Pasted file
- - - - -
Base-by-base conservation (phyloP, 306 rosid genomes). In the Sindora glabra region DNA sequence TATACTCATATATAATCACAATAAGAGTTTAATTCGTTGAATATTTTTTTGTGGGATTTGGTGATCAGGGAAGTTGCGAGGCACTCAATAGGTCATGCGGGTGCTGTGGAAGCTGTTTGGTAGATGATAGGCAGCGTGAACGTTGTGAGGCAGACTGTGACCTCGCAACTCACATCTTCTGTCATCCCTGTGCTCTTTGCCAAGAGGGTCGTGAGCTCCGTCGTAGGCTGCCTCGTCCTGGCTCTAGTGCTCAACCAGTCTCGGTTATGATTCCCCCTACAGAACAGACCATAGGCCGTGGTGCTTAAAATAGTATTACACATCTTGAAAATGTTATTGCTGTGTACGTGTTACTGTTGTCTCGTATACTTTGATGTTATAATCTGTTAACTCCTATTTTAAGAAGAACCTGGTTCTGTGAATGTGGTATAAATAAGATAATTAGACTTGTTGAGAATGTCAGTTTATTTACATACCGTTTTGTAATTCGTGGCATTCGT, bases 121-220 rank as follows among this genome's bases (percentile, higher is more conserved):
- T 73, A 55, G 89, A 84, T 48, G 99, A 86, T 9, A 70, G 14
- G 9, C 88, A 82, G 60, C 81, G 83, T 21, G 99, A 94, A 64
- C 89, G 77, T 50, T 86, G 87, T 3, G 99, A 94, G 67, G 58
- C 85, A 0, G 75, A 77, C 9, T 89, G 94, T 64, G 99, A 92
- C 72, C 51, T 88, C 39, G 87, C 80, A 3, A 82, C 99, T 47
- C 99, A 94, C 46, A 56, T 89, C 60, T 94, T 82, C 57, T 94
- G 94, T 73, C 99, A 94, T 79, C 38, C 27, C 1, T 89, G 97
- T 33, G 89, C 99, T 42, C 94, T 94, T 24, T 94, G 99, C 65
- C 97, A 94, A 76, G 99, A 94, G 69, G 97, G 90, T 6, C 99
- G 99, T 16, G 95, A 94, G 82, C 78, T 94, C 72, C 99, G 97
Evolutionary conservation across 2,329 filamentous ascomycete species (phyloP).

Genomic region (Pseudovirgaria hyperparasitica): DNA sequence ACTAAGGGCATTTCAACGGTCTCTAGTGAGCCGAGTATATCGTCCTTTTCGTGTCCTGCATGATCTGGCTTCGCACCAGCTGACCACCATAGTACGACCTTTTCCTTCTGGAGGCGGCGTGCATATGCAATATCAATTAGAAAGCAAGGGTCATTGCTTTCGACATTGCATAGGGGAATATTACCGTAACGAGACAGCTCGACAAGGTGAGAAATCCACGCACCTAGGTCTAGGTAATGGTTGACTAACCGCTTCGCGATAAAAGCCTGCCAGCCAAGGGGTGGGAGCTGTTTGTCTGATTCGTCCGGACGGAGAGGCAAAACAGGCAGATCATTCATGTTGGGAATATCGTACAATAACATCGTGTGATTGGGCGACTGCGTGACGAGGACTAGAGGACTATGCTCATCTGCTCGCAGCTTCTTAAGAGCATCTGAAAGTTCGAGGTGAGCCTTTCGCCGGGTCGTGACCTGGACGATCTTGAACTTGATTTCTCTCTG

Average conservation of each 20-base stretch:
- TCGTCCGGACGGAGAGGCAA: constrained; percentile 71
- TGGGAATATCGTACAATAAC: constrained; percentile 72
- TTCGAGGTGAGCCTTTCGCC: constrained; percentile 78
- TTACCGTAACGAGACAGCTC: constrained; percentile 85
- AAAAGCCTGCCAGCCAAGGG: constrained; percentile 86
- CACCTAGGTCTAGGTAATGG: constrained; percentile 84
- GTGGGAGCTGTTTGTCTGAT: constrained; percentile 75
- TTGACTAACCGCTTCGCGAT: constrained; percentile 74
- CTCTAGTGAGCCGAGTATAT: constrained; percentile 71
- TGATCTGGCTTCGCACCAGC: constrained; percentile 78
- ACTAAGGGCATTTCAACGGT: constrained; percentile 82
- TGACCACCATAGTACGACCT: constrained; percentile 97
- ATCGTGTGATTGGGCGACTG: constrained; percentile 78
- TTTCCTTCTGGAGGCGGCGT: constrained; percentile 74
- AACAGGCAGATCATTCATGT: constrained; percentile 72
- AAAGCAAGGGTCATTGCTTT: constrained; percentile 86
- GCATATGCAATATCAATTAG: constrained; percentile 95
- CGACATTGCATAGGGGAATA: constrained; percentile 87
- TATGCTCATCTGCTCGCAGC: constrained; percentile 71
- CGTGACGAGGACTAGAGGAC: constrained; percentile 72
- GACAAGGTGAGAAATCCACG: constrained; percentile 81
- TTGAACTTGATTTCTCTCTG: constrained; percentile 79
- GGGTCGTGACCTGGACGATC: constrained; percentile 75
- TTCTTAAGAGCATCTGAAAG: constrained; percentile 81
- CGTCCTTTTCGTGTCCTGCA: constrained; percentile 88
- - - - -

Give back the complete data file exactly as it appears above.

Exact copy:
Base-by-base conservation (phyloP, 306 rosid genomes). In the Sindora glabra region DNA sequence TATACTCATATATAATCACAATAAGAGTTTAATTCGTTGAATATTTTTTTGTGGGATTTGGTGATCAGGGAAGTTGCGAGGCACTCAATAGGTCATGCGGGTGCTGTGGAAGCTGTTTGGTAGATGATAGGCAGCGTGAACGTTGTGAGGCAGACTGTGACCTCGCAACTCACATCTTCTGTCATCCCTGTGCTCTTTGCCAAGAGGGTCGTGAGCTCCGTCGTAGGCTGCCTCGTCCTGGCTCTAGTGCTCAACCAGTCTCGGTTATGATTCCCCCTACAGAACAGACCATAGGCCGTGGTGCTTAAAATAGTATTACACATCTTGAAAATGTTATTGCTGTGTACGTGTTACTGTTGTCTCGTATACTTTGATGTTATAATCTGTTAACTCCTATTTTAAGAAGAACCTGGTTCTGTGAATGTGGTATAAATAAGATAATTAGACTTGTTGAGAATGTCAGTTTATTTACATACCGTTTTGTAATTCGTGGCATTCGT, bases 121-220 rank as follows among this genome's bases (percentile, higher is more conserved):
- T 73, A 55, G 89, A 84, T 48, G 99, A 86, T 9, A 70, G 14
- G 9, C 88, A 82, G 60, C 81, G 83, T 21, G 99, A 94, A 64
- C 89, G 77, T 50, T 86, G 87, T 3, G 99, A 94, G 67, G 58
- C 85, A 0, G 75, A 77, C 9, T 89, G 94, T 64, G 99, A 92
- C 72, C 51, T 88, C 39, G 87, C 80, A 3, A 82, C 99, T 47
- C 99, A 94, C 46, A 56, T 89, C 60, T 94, T 82, C 57, T 94
- G 94, T 73, C 99, A 94, T 79, C 38, C 27, C 1, T 89, G 97
- T 33, G 89, C 99, T 42, C 94, T 94, T 24, T 94, G 99, C 65
- C 97, A 94, A 76, G 99, A 94, G 69, G 97, G 90, T 6, C 99
- G 99, T 16, G 95, A 94, G 82, C 78, T 94, C 72, C 99, G 97
Evolutionary conservation across 2,329 filamentous ascomycete species (phyloP).

Genomic region (Pseudovirgaria hyperparasitica): DNA sequence ACTAAGGGCATTTCAACGGTCTCTAGTGAGCCGAGTATATCGTCCTTTTCGTGTCCTGCATGATCTGGCTTCGCACCAGCTGACCACCATAGTACGACCTTTTCCTTCTGGAGGCGGCGTGCATATGCAATATCAATTAGAAAGCAAGGGTCATTGCTTTCGACATTGCATAGGGGAATATTACCGTAACGAGACAGCTCGACAAGGTGAGAAATCCACGCACCTAGGTCTAGGTAATGGTTGACTAACCGCTTCGCGATAAAAGCCTGCCAGCCAAGGGGTGGGAGCTGTTTGTCTGATTCGTCCGGACGGAGAGGCAAAACAGGCAGATCATTCATGTTGGGAATATCGTACAATAACATCGTGTGATTGGGCGACTGCGTGACGAGGACTAGAGGACTATGCTCATCTGCTCGCAGCTTCTTAAGAGCATCTGAAAGTTCGAGGTGAGCCTTTCGCCGGGTCGTGACCTGGACGATCTTGAACTTGATTTCTCTCTG

Average conservation of each 20-base stretch:
- TCGTCCGGACGGAGAGGCAA: constrained; percentile 71
- TGGGAATATCGTACAATAAC: constrained; percentile 72
- TTCGAGGTGAGCCTTTCGCC: constrained; percentile 78
- TTACCGTAACGAGACAGCTC: constrained; percentile 85
- AAAAGCCTGCCAGCCAAGGG: constrained; percentile 86
- CACCTAGGTCTAGGTAATGG: constrained; percentile 84
- GTGGGAGCTGTTTGTCTGAT: constrained; percentile 75
- TTGACTAACCGCTTCGCGAT: constrained; percentile 74
- CTCTAGTGAGCCGAGTATAT: constrained; percentile 71
- TGATCTGGCTTCGCACCAGC: constrained; percentile 78
- ACTAAGGGCATTTCAACGGT: constrained; percentile 82
- TGACCACCATAGTACGACCT: constrained; percentile 97
- ATCGTGTGATTGGGCGACTG: constrained; percentile 78
- TTTCCTTCTGGAGGCGGCGT: constrained; percentile 74
- AACAGGCAGATCATTCATGT: constrained; percentile 72
- AAAGCAAGGGTCATTGCTTT: constrained; percentile 86
- GCATATGCAATATCAATTAG: constrained; percentile 95
- CGACATTGCATAGGGGAATA: constrained; percentile 87
- TATGCTCATCTGCTCGCAGC: constrained; percentile 71
- CGTGACGAGGACTAGAGGAC: constrained; percentile 72
- GACAAGGTGAGAAATCCACG: constrained; percentile 81
- TTGAACTTGATTTCTCTCTG: constrained; percentile 79
- GGGTCGTGACCTGGACGATC: constrained; percentile 75
- TTCTTAAGAGCATCTGAAAG: constrained; percentile 81
- CGTCCTTTTCGTGTCCTGCA: constrained; percentile 88